According to Transforming Health Care Scheduling and Access, long waits for treatment are a function of the disjointed manner in which most health systems have evolved to accommodate the needs and the desires of doctors and administrators, rather than those of patients. The result is a health care system that deploys its most valuable resource—highly trained personnel—inefficiently, leading to an unnecessary imbalance between the demand for appointments and the supply of open appointments. This study makes the case that by using the techniques of systems engineering, new approaches to management, and increased patient and family involvement, the current health care system can move forward to one with greater focus on the preferences of patients to provide convenient, efficient, and excellent health care without the need for costly investment.
Transforming Health Care Scheduling and Access identifies best practices for making significant improvements in access and system-level change. This report makes recommendations for principles and practices to improve access by promoting efficient scheduling. This study will be a valuable resource for practitioners to progress toward a more patient-focused "How can we help you today?" culture.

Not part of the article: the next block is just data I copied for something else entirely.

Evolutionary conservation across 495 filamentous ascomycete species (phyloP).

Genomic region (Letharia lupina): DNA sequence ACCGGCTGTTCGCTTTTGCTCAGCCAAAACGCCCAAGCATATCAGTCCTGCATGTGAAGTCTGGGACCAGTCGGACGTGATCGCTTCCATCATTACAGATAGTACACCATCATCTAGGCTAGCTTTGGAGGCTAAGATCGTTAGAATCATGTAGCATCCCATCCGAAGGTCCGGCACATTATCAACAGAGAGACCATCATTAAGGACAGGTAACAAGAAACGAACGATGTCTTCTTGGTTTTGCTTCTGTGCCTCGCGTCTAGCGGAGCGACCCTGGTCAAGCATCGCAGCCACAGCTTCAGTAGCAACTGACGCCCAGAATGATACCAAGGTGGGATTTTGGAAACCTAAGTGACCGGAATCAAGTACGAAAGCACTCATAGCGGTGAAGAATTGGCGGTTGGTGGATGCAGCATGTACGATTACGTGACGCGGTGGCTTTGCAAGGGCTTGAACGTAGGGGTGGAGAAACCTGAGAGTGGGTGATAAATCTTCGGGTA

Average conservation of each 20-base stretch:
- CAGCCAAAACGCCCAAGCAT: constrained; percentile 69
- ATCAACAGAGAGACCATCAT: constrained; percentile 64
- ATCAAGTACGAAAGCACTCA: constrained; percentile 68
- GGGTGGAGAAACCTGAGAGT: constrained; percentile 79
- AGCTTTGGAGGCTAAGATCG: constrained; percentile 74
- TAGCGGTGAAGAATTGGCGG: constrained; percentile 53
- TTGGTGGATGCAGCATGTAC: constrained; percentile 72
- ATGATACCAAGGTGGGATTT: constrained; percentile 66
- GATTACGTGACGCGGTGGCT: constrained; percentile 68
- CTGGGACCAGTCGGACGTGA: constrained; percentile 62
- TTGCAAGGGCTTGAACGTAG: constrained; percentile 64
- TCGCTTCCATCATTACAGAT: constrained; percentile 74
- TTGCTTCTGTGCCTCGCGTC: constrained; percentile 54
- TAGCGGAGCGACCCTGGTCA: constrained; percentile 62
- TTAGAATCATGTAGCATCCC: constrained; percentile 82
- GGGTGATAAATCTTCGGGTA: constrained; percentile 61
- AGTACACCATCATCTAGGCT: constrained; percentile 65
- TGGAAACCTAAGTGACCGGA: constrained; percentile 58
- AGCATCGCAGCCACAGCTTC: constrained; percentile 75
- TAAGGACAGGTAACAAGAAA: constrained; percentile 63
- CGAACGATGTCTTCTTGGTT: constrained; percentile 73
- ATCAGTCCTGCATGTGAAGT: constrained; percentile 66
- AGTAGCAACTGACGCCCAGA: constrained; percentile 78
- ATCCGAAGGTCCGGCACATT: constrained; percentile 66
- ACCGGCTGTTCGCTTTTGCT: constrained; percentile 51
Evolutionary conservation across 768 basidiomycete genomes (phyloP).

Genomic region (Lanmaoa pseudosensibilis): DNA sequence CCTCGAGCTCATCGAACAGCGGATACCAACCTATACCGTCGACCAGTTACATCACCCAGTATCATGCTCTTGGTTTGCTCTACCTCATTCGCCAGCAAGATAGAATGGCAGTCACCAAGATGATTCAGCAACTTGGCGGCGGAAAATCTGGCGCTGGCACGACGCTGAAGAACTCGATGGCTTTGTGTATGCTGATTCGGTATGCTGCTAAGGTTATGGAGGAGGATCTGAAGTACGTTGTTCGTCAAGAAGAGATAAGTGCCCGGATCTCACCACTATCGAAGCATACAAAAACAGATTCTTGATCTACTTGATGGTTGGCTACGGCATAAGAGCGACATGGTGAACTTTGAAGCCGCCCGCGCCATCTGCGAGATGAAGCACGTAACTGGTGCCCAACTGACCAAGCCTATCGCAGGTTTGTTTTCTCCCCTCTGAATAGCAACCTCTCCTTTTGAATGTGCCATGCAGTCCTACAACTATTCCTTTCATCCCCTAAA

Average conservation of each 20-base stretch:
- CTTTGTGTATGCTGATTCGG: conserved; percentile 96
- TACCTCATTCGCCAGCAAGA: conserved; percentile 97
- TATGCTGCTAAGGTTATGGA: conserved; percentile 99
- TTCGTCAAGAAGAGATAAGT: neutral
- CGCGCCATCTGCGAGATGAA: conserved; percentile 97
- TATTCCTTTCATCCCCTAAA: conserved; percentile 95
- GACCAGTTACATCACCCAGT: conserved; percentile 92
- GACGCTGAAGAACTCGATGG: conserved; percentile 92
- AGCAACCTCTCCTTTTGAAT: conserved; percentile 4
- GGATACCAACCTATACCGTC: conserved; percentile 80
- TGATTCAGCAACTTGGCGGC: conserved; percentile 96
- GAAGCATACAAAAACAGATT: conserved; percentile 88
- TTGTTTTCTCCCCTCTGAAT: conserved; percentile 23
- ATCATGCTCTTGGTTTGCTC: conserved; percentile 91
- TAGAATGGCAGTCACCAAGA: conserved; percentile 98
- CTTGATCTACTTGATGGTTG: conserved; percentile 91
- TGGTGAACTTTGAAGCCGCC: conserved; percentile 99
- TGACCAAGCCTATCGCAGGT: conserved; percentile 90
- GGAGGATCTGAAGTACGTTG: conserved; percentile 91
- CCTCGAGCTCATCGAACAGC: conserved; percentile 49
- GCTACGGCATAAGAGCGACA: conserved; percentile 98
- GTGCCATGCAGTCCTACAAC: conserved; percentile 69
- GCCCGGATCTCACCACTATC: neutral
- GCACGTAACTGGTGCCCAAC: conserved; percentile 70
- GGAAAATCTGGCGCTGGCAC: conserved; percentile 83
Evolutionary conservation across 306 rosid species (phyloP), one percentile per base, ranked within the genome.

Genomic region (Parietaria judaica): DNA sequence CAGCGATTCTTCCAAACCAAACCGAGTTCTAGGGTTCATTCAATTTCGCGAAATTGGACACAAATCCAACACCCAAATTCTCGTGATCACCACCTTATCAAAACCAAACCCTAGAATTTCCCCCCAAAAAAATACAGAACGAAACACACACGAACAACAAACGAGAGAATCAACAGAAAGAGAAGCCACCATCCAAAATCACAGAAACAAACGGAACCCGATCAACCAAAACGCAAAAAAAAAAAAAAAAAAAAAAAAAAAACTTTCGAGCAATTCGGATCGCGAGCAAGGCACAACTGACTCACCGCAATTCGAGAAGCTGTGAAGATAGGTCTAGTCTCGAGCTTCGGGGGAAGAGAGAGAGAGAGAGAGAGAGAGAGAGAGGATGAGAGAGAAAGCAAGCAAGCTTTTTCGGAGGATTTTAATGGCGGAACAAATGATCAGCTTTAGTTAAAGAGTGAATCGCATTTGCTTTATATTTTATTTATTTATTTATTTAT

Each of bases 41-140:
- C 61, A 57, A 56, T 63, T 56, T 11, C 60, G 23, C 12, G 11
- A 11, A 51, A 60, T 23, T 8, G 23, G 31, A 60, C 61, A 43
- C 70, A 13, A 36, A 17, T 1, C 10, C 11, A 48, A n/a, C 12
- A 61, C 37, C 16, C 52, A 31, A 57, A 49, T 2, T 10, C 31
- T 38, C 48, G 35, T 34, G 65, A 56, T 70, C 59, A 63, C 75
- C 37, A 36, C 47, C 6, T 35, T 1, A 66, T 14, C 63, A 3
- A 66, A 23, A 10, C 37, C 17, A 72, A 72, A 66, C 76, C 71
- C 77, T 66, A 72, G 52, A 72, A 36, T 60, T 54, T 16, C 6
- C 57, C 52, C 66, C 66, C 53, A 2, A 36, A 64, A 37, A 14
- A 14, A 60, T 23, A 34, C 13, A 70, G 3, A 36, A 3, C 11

Institute of Medicine. 2015. Transforming Health Care Scheduling and Access: Getting to Now. Washington, DC: The National Academies Press. https://doi.org/10.17226/20220.
|1 Improving Health Care Scheduling||7-16|
|2 Issues in Access, Scheduling, and Wait Time||17-32|
|3 Systems Strategies for Continuous Improvement||33-48|
|4 Building from Best Practices||49-78|
|5 Getting to Now||79-90|
|Appendix A: Background Papers||107-122|
|Appendix B: IOM Workshops in Brief||123-134|
|Appendix C: Committee Member Biographies||135-144|
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